For each manager make a bulleted list of the things they did well, and things they didn’t. Build a map for yourself, based on your own experiences being managed, on the kinds of things the better managers in your experience have done. Did they treat you in a certain way? How did they make you feel about your work? Did they teach you things? How did they earn your trust (or not)? How did they show respect or disrespect to you as a person? What was their approach to giving you difficult feedback? Take your time with this: wander through your own memories and see what you find. Talk to your peers and friends about their experiences, and roll them into your own.
This exercise isn’t just for kicks. Refreshing yourself on your (and your friends) experiences working for others creates a guide to your behavior as a manager. It gives you a vocabulary of management situations that loosely approximates management experience, even though you’re a new manager. Every time you need to take a management action, you’ll have a sense for what kinds of behaviors better managers take (as well as what tactics they avoid). And perhaps most importantly, it surfaces any latent grudges you might be harboring about what bad managers have done to you (and left beneath the surface, might drive you to repeat their bad behavior on someone else).
The question of desire to manage is often skipped in the process of becoming a manager. The sense of promotion, ego, and career growth in an organization is typically the driving force, and other considerations come last. Common good reasons to become a manager include:
- You’re ready for more responsibility
- You are interested in leading and teaching others
- You’ve excelled at a specific role and want to help others do the same
- You like setting people up to succeed
Common Bad reasons include:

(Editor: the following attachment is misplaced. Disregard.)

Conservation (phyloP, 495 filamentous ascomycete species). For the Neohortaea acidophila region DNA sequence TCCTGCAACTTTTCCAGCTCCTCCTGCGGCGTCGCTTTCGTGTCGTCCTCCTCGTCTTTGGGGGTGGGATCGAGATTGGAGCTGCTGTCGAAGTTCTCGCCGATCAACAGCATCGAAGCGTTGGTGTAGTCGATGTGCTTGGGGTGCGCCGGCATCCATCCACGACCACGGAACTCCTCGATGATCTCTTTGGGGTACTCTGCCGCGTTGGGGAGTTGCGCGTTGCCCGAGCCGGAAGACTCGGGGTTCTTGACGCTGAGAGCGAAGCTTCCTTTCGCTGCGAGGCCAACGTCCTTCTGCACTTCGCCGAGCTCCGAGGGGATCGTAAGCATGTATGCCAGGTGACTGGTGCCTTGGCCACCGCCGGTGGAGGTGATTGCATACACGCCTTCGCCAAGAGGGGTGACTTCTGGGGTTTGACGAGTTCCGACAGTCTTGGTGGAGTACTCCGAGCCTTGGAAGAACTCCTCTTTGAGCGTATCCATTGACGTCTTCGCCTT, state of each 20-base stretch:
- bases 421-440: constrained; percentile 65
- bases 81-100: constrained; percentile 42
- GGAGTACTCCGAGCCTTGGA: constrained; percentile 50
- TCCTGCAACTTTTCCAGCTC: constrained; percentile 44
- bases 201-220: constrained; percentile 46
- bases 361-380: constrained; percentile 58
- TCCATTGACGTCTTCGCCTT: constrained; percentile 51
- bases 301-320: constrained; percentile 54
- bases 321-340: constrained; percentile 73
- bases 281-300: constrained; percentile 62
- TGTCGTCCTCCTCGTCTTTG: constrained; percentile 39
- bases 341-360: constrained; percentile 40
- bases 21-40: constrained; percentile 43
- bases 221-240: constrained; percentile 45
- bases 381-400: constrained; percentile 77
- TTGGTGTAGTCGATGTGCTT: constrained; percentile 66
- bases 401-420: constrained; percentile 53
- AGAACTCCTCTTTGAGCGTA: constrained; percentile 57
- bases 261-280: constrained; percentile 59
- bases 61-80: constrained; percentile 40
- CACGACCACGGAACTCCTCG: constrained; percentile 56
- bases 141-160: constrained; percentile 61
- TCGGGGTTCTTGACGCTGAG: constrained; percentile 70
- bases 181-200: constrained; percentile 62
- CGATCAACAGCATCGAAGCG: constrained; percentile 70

- Because your boss said so
- To make your mother proud
- To buy that new Maserati GranSport
- To have less work to do (it’s rarely true)
- To make people suffer in living hell forever
As a new manager, it is fair to say you want to try it out and see if it suits you. But if that’s your intention you need to be clear with yourself how, and when, you’ll decide whether it suits you or not. Few things are more frustrating than working for a manager who, after 3 years of indifferent mediocrity, still isn’t sure if he wants to manage people or not. It’s common in some organizations for people curious about management to manage interns, or external contractors, as those are stepping stones towards being a manager. If you want a trial opportunity, ask for one. But be clear on what you expect to get out of becoming a manager and clarify those reasons with your own boss before taking on a team of your own. If you’re already a manager it’s never too late to write down your reasons: it will either reinforce your drive to do your job well or make you aware that it might be time to return to an individual contributor role.
The boss is not the center of the universe (Micromanagement explained)
The stereotype we learn as children is that the manager, the boss, tells other people what to do, and yells at them when they do it wrong. This doesn’t work so well. Few people enjoy being told what to do, and frankly, it’s not so interesting to be a boss if everyone always does everything you say. The stereotype fails because it’s boss centric: the manager is the center of the work universe, when it should be the work.